The Capoeira Blog


Capoeira Terms

MOVEMENTS

amazonas (au batido): one hand cartwheel kick; trademark capoeira move

armada: basic upright spin kick

arrastao – capoeira takedown, pulling both legs from under an opponent

aú: capoeira style cartwheel

bananeira: handstand or headstand

banda: movement to trip or flank an opponent

bencao: “blessing”; a front kick

cabeçada: headbutt

chamada: literally to call; ritualized movement across roda (mainly used in Angola)

chapa/pisao: flat footed kick to the side

comprar de jogo – to buy a game, entering the circle by cutting in on another player

entrar: to enter

esquiva: escape movement

floreios – acrobatic movements

ginga: basic movement of capoeira

jogar: to play

passape: outside to inside crescent kick

negativa: literally “negative”; basic defense

macaco: “monkey flip”; a low back handspring

meia lua de compasso: low spining kick with hands on the ground

mortal: backflip

piao de cabesa (de mao): spin on the head (spin on the hands)

pontape cruzado/martelo: “roundhouse kick”; strike with the top of foot

queixada: circular kick; strike with the outside of the foot

rasteira: a sweeping trip; trademark capoeira move

role: “roll”; basic defense

tesoura: “scissors”; a takedown

volta ao mundo: “around the world”; circling the roda

GENERAL VOCABULARY

Angola: traditional capoeira; usually played slow and close to the ground

angoleiro: a practitioner of the capoeira angola style

atabaque: a drum

ataque – attacking move or movement initiative

axe: life force; energy of capeira

batizado – the capoeira initiation ceremony; baptism

beriba: wood for making berimbau

berimbau: one-stringed precussion instrument

Besouro: a famous capoeirista who had legendary mandinga, a beetle

Bimba: a famous deceased capoeira mestre; father of capoeira regional

cabaça: gourd resonator of the berimbau

capoeirista: one who plays capoeira

camará: comrade

caxixí: shaker played with the berimbau

corda: “cord”; capoeira belt used to show advancement

corridos: call and response songs accompanying action in the circle

costas: back (anatomy)

defesa: defensive movement

dobrao: coin used to play the berimbau

esquiva: escape movement [basic movement]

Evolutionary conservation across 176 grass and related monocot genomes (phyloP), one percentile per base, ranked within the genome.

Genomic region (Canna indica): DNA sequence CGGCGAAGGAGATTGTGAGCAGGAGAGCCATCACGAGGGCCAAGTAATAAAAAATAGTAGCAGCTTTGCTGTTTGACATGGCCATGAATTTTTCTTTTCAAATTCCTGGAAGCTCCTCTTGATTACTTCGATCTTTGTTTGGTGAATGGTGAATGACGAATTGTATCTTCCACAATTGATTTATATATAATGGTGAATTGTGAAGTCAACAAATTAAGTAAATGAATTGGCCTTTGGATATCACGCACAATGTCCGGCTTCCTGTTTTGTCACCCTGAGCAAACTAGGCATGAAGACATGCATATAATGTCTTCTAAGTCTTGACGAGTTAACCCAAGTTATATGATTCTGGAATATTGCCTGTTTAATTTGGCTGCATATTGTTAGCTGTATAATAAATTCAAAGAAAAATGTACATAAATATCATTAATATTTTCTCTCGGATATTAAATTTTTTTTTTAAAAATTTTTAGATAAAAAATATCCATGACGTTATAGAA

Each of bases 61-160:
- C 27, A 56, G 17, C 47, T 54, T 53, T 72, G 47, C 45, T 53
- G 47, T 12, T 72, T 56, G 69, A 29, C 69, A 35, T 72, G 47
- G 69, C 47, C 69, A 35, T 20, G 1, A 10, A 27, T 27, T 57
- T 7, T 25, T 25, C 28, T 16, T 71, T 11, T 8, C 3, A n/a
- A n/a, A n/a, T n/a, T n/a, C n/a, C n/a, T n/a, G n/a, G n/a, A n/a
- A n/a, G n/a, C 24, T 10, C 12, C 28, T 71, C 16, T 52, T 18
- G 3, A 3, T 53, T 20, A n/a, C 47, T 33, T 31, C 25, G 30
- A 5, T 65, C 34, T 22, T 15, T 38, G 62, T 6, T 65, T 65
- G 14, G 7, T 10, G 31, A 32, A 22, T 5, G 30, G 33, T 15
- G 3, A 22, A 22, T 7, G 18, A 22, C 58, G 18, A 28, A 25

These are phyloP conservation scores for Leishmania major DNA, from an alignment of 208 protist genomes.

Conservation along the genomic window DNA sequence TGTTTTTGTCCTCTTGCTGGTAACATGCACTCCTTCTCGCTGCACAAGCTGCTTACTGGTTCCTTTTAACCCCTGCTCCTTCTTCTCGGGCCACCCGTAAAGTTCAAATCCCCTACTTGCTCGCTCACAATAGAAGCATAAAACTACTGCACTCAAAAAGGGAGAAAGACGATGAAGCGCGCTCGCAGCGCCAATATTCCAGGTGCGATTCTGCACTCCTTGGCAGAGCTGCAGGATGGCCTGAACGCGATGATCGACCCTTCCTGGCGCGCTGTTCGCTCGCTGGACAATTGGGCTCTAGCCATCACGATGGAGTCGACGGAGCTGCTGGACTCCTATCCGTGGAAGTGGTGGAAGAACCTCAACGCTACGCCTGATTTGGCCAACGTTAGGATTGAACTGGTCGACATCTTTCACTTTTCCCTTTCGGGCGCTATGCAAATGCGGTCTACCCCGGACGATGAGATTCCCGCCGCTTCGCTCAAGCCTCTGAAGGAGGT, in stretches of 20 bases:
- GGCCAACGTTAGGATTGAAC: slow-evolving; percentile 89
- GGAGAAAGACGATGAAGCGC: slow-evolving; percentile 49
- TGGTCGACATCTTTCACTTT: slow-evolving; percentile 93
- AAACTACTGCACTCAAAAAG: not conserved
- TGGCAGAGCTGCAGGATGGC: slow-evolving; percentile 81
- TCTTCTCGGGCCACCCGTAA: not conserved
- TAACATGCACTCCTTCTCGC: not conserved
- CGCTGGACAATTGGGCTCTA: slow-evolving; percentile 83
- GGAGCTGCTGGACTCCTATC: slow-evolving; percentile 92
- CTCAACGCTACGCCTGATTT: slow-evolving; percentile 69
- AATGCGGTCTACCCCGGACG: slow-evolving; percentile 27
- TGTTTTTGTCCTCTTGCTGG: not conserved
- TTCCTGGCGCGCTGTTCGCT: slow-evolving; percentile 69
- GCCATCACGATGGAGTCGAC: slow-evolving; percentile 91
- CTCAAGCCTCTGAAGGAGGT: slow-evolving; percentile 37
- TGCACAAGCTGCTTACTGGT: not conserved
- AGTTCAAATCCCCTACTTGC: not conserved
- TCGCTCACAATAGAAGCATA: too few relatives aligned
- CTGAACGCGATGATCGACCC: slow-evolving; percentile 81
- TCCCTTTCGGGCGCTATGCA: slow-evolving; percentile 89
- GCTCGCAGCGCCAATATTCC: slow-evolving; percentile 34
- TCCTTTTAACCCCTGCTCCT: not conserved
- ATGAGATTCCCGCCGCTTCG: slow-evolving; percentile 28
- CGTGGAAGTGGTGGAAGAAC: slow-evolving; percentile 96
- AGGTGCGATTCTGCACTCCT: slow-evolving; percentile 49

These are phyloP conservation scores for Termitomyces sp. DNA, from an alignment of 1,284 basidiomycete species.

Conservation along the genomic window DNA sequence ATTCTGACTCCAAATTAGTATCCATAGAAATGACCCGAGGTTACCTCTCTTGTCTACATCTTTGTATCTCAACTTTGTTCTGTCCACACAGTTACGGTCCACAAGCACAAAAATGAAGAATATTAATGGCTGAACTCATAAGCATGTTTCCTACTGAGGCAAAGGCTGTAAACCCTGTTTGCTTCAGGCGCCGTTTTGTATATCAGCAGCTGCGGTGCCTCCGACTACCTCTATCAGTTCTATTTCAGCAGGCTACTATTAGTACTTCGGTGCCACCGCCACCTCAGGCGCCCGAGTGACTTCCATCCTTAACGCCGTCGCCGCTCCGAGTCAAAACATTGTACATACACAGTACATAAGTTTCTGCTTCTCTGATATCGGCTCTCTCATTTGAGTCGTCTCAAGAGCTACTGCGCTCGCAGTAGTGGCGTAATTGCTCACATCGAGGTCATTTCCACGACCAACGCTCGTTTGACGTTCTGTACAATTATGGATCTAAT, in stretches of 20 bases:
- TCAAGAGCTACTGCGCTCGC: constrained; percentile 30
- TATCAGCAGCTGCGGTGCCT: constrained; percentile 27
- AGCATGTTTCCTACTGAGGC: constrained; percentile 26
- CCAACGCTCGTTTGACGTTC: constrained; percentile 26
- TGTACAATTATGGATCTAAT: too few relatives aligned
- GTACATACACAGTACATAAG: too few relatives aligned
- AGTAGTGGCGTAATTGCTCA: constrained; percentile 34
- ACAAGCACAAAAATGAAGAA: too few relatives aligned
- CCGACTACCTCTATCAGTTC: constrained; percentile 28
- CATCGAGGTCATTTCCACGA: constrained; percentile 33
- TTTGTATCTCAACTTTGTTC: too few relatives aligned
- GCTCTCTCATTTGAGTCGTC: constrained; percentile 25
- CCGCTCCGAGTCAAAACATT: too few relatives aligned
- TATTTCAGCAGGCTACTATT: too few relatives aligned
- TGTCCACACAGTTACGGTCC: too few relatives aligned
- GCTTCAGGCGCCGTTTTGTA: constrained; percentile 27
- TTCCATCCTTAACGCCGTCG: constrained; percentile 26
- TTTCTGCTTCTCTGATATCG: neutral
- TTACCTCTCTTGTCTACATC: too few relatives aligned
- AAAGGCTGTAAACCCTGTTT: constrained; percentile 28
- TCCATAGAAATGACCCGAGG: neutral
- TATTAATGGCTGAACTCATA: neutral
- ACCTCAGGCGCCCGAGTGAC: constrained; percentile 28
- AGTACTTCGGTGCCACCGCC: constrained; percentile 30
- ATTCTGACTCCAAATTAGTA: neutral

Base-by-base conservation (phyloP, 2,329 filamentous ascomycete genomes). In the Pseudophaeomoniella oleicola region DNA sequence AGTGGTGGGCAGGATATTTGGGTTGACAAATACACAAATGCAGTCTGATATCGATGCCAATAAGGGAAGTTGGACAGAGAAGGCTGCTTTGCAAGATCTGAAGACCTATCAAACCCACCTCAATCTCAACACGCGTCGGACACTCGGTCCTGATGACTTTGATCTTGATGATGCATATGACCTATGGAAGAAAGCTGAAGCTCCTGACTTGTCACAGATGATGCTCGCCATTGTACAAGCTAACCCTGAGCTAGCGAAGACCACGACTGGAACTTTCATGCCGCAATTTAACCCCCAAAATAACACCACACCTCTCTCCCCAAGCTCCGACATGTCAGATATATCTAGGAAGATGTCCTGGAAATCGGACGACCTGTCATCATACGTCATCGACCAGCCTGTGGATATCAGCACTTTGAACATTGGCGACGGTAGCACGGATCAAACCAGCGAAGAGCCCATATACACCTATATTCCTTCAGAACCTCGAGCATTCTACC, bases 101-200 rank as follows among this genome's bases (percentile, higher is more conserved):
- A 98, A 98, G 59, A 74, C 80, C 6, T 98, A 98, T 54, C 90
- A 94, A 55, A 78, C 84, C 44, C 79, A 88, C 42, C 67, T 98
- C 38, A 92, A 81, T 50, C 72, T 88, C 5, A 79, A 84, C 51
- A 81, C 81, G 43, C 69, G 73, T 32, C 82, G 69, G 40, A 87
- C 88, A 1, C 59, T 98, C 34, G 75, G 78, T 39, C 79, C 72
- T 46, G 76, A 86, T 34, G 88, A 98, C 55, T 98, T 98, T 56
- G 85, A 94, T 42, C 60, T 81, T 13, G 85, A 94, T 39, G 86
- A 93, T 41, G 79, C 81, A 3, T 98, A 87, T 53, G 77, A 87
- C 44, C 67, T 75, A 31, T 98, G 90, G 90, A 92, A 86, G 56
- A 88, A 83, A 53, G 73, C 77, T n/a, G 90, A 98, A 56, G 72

fechado: to be closed

fechar: to close

frente: front

gunga: bass berimbau

hora: hour; time

jogador – player

jogo: game; a game of capoeira; the verb is jogar

ladainha: introductory solo of roda or game, usually sung by a mestre

maculêlê: stick fighting dance

malandragem: double-dealing or cunning

malandro: crook or streetwise person

malícia: deception, trickery, double-dealing

mandigueiro: a tricky capoeira player

mangangá: sorcerer, healer in the Afro-Brazilian tradition

mar: ocean

medio: middle pitched berimbau

mestre: master, senior capoeira teacher

moleque: street urchin; punk

nome de guerra – nickname given to a player in the course of his training, sometimes as part of a batizado initiation

pandeiro: a tambourine

Pastinha: famous deceased teacher of Capoeira Angola from Bahia

patuá: amulet worn around the neck for protection

pé do berimbau: position in front of the berimbau

reco-reco: ribbed bamboo scraper

Regional – innovative, modern style of capoeira, associated with Mestre Bimba

roda: circle; circle made of people where capoeira is played

Salvador: capital city of Bahia; birthplace of Capoeira as we know it today

samba: brazilian rhythm and dance

sequencia – sequence of moves learned by players in Regional style

solta: no hands; a jump (au solta)

tocar: to touch; to play music

vadicao: loafing, hanging around; synonym for capoeira

vaqueta: stick used to strike the string of the berimbau

viola: the highest pitched berimbau

Glossary adapted from Ring of Liberation and Capoeira Angola Club (Boulder, CO).

ABOUT MOVE NAMES:

Every capoeira school uses different names for certain moves. An au batido in one school may be an amazonas in another school. For the most part, I’m going to be using the names that CapuraGinga uses. Many of these are common across all walks of capoeira life, but some may not be. I hope it doesn’t turn out to be too confusing. When I talk about a certain move I know is named differently in CapuraGinga, I will try to point it out.

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